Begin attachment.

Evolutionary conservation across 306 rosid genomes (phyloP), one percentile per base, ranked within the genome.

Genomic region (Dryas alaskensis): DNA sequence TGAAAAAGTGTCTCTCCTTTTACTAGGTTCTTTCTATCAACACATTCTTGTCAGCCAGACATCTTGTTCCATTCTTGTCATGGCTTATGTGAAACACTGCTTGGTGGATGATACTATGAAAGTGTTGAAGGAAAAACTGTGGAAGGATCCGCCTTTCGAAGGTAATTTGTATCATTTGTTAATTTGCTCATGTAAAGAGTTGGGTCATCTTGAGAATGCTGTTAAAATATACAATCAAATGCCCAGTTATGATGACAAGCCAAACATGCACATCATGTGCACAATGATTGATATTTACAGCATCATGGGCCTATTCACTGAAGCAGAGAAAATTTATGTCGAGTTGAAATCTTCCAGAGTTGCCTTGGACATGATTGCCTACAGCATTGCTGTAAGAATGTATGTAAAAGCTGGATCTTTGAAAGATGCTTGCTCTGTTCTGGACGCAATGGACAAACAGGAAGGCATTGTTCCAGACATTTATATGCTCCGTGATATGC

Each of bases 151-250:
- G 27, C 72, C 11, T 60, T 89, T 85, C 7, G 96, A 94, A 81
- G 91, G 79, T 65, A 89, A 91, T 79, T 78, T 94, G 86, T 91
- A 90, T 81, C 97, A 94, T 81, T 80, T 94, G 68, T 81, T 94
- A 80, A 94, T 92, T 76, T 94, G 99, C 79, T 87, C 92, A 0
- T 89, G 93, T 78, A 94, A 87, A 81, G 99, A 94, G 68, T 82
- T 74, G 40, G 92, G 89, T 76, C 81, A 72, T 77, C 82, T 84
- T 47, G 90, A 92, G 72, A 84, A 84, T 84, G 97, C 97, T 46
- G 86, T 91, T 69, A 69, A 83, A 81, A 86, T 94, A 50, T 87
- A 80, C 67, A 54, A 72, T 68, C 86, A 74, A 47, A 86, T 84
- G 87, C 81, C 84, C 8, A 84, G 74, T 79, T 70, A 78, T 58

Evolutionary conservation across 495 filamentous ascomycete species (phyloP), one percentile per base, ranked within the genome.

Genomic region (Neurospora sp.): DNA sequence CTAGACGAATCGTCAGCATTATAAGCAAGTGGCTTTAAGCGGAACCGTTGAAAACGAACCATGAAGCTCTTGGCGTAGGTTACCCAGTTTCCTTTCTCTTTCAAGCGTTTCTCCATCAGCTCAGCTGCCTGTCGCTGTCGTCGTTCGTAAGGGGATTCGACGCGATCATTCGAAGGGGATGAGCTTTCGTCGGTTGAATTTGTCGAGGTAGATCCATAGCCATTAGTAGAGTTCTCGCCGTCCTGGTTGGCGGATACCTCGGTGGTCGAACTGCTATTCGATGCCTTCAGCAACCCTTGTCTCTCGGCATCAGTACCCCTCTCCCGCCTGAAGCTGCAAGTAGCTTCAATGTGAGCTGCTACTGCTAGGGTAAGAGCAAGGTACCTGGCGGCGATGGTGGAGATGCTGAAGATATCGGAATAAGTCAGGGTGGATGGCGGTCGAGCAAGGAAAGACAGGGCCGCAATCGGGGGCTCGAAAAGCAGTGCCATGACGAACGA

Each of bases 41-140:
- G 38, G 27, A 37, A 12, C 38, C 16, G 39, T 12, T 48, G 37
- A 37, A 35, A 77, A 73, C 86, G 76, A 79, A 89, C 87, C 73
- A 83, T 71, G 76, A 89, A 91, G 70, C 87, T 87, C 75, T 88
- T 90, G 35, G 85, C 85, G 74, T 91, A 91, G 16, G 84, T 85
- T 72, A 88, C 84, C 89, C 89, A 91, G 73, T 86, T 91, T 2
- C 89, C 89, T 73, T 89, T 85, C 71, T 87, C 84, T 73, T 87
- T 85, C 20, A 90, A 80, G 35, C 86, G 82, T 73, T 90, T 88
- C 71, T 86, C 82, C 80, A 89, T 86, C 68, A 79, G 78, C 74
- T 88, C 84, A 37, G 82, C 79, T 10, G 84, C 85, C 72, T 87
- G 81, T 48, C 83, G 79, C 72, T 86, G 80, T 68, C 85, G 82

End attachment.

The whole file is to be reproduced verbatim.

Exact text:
Evolutionary conservation across 306 rosid genomes (phyloP), one percentile per base, ranked within the genome.

Genomic region (Dryas alaskensis): DNA sequence TGAAAAAGTGTCTCTCCTTTTACTAGGTTCTTTCTATCAACACATTCTTGTCAGCCAGACATCTTGTTCCATTCTTGTCATGGCTTATGTGAAACACTGCTTGGTGGATGATACTATGAAAGTGTTGAAGGAAAAACTGTGGAAGGATCCGCCTTTCGAAGGTAATTTGTATCATTTGTTAATTTGCTCATGTAAAGAGTTGGGTCATCTTGAGAATGCTGTTAAAATATACAATCAAATGCCCAGTTATGATGACAAGCCAAACATGCACATCATGTGCACAATGATTGATATTTACAGCATCATGGGCCTATTCACTGAAGCAGAGAAAATTTATGTCGAGTTGAAATCTTCCAGAGTTGCCTTGGACATGATTGCCTACAGCATTGCTGTAAGAATGTATGTAAAAGCTGGATCTTTGAAAGATGCTTGCTCTGTTCTGGACGCAATGGACAAACAGGAAGGCATTGTTCCAGACATTTATATGCTCCGTGATATGC

Each of bases 151-250:
- G 27, C 72, C 11, T 60, T 89, T 85, C 7, G 96, A 94, A 81
- G 91, G 79, T 65, A 89, A 91, T 79, T 78, T 94, G 86, T 91
- A 90, T 81, C 97, A 94, T 81, T 80, T 94, G 68, T 81, T 94
- A 80, A 94, T 92, T 76, T 94, G 99, C 79, T 87, C 92, A 0
- T 89, G 93, T 78, A 94, A 87, A 81, G 99, A 94, G 68, T 82
- T 74, G 40, G 92, G 89, T 76, C 81, A 72, T 77, C 82, T 84
- T 47, G 90, A 92, G 72, A 84, A 84, T 84, G 97, C 97, T 46
- G 86, T 91, T 69, A 69, A 83, A 81, A 86, T 94, A 50, T 87
- A 80, C 67, A 54, A 72, T 68, C 86, A 74, A 47, A 86, T 84
- G 87, C 81, C 84, C 8, A 84, G 74, T 79, T 70, A 78, T 58

Evolutionary conservation across 495 filamentous ascomycete species (phyloP), one percentile per base, ranked within the genome.

Genomic region (Neurospora sp.): DNA sequence CTAGACGAATCGTCAGCATTATAAGCAAGTGGCTTTAAGCGGAACCGTTGAAAACGAACCATGAAGCTCTTGGCGTAGGTTACCCAGTTTCCTTTCTCTTTCAAGCGTTTCTCCATCAGCTCAGCTGCCTGTCGCTGTCGTCGTTCGTAAGGGGATTCGACGCGATCATTCGAAGGGGATGAGCTTTCGTCGGTTGAATTTGTCGAGGTAGATCCATAGCCATTAGTAGAGTTCTCGCCGTCCTGGTTGGCGGATACCTCGGTGGTCGAACTGCTATTCGATGCCTTCAGCAACCCTTGTCTCTCGGCATCAGTACCCCTCTCCCGCCTGAAGCTGCAAGTAGCTTCAATGTGAGCTGCTACTGCTAGGGTAAGAGCAAGGTACCTGGCGGCGATGGTGGAGATGCTGAAGATATCGGAATAAGTCAGGGTGGATGGCGGTCGAGCAAGGAAAGACAGGGCCGCAATCGGGGGCTCGAAAAGCAGTGCCATGACGAACGA

Each of bases 41-140:
- G 38, G 27, A 37, A 12, C 38, C 16, G 39, T 12, T 48, G 37
- A 37, A 35, A 77, A 73, C 86, G 76, A 79, A 89, C 87, C 73
- A 83, T 71, G 76, A 89, A 91, G 70, C 87, T 87, C 75, T 88
- T 90, G 35, G 85, C 85, G 74, T 91, A 91, G 16, G 84, T 85
- T 72, A 88, C 84, C 89, C 89, A 91, G 73, T 86, T 91, T 2
- C 89, C 89, T 73, T 89, T 85, C 71, T 87, C 84, T 73, T 87
- T 85, C 20, A 90, A 80, G 35, C 86, G 82, T 73, T 90, T 88
- C 71, T 86, C 82, C 80, A 89, T 86, C 68, A 79, G 78, C 74
- T 88, C 84, A 37, G 82, C 79, T 10, G 84, C 85, C 72, T 87
- G 81, T 48, C 83, G 79, C 72, T 86, G 80, T 68, C 85, G 82